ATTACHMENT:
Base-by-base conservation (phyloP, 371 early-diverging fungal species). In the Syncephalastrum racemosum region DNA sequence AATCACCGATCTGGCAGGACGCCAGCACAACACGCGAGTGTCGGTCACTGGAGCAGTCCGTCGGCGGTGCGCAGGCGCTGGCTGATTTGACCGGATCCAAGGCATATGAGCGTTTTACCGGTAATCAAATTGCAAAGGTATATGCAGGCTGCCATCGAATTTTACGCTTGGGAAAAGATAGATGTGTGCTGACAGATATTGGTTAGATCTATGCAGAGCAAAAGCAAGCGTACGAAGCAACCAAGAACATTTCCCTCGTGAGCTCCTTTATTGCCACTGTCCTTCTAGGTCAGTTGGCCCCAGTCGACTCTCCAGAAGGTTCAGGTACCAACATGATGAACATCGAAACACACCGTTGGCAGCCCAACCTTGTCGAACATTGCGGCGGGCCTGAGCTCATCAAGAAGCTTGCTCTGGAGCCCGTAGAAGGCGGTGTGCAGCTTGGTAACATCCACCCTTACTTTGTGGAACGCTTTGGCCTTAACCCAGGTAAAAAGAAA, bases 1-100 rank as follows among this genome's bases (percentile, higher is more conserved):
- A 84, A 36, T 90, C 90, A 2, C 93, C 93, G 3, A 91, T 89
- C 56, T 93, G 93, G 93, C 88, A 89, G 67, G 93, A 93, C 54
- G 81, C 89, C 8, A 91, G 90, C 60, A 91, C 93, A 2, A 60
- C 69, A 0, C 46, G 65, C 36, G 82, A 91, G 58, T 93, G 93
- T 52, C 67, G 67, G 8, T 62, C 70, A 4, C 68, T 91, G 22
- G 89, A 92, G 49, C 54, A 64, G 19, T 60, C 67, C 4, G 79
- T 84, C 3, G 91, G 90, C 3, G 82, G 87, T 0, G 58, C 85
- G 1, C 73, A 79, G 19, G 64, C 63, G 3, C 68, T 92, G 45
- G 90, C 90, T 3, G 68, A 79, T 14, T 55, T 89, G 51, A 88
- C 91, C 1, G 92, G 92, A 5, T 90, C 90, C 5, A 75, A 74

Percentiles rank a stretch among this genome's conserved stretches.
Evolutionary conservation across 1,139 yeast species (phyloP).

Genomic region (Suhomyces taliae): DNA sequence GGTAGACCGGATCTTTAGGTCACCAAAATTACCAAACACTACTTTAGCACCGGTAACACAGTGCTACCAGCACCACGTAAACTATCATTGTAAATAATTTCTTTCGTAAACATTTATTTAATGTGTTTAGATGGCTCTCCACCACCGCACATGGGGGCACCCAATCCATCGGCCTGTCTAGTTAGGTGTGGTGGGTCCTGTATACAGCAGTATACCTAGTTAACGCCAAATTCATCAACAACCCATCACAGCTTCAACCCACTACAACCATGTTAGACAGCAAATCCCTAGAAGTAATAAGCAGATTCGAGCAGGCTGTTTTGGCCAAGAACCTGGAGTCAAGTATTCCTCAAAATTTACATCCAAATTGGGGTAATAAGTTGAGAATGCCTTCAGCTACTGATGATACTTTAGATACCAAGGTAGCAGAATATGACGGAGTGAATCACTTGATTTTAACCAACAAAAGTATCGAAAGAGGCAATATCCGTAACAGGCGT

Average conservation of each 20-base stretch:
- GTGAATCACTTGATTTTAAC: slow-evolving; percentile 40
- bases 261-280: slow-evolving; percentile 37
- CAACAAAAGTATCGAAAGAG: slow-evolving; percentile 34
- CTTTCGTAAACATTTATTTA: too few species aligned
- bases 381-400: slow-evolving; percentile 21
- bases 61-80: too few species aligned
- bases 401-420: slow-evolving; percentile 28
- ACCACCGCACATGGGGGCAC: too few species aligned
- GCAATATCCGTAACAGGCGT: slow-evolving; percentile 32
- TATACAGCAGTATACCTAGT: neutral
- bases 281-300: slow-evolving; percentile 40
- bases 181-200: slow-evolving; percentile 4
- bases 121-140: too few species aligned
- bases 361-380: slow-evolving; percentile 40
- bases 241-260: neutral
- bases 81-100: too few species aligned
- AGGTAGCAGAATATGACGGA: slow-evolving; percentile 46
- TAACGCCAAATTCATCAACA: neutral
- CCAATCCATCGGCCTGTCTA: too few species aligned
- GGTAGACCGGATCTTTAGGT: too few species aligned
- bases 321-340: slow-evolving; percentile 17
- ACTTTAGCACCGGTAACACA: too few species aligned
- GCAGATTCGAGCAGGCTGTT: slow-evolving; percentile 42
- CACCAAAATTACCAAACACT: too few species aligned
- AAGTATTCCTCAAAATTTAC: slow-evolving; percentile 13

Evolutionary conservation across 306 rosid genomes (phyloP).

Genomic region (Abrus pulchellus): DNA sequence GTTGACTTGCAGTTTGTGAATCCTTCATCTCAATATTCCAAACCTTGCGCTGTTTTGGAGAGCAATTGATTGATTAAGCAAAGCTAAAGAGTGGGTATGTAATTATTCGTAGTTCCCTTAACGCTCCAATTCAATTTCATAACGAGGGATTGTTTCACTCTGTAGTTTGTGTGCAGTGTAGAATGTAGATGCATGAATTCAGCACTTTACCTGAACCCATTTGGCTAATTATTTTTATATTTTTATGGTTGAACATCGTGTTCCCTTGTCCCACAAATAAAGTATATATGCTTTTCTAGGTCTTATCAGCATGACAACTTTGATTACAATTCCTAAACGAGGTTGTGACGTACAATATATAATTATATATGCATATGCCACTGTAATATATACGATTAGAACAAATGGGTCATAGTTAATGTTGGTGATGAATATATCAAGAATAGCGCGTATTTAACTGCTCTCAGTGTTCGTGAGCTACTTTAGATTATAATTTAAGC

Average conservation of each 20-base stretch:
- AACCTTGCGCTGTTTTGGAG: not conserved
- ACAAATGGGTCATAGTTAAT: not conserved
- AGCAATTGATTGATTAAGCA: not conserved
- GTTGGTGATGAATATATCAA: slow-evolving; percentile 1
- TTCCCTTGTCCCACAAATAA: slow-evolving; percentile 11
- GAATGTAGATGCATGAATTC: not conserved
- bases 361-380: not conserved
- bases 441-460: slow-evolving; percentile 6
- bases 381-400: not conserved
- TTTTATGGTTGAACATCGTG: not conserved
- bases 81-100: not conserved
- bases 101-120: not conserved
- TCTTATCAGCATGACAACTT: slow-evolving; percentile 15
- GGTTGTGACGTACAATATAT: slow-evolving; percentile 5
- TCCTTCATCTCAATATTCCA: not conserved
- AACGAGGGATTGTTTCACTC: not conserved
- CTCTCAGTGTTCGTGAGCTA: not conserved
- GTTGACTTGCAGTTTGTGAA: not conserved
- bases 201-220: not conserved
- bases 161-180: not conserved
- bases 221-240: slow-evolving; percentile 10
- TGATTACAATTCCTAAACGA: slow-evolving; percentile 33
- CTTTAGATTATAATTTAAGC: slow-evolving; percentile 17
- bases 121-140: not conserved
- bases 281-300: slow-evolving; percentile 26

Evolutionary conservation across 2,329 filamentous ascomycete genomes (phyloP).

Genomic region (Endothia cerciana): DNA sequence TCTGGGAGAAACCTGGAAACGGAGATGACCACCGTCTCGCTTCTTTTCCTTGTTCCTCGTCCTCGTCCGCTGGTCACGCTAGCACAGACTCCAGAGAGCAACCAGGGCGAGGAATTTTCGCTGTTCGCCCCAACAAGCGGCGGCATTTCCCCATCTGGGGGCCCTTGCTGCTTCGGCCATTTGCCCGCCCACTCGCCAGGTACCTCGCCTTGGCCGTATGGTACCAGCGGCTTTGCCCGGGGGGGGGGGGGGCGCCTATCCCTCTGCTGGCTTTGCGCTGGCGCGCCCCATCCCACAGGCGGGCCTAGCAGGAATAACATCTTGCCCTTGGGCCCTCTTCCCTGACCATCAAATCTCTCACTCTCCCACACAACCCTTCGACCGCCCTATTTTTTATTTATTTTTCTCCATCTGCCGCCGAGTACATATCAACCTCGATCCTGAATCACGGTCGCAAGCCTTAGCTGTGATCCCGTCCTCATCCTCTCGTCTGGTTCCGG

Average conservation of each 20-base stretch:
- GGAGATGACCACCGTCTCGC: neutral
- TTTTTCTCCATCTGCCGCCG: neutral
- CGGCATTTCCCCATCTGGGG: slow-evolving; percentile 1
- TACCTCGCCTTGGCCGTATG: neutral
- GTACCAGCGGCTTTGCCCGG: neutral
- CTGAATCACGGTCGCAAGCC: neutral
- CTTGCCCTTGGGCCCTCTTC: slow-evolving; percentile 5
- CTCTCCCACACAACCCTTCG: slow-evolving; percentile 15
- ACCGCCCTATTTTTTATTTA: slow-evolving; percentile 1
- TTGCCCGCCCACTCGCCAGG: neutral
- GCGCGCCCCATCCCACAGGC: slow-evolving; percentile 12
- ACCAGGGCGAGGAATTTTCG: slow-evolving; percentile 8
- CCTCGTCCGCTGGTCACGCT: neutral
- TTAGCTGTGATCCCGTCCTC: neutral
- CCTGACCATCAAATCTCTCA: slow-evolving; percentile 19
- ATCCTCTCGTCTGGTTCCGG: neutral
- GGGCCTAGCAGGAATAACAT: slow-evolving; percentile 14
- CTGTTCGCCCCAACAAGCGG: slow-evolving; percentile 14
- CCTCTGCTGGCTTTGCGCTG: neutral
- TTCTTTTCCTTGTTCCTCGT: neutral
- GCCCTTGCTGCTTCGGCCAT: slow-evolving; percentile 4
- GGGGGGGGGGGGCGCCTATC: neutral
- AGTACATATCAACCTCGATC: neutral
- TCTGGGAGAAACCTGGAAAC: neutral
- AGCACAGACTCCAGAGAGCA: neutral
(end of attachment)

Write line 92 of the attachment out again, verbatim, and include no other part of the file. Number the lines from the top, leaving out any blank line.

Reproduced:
- GCCCTTGCTGCTTCGGCCAT: slow-evolving; percentile 4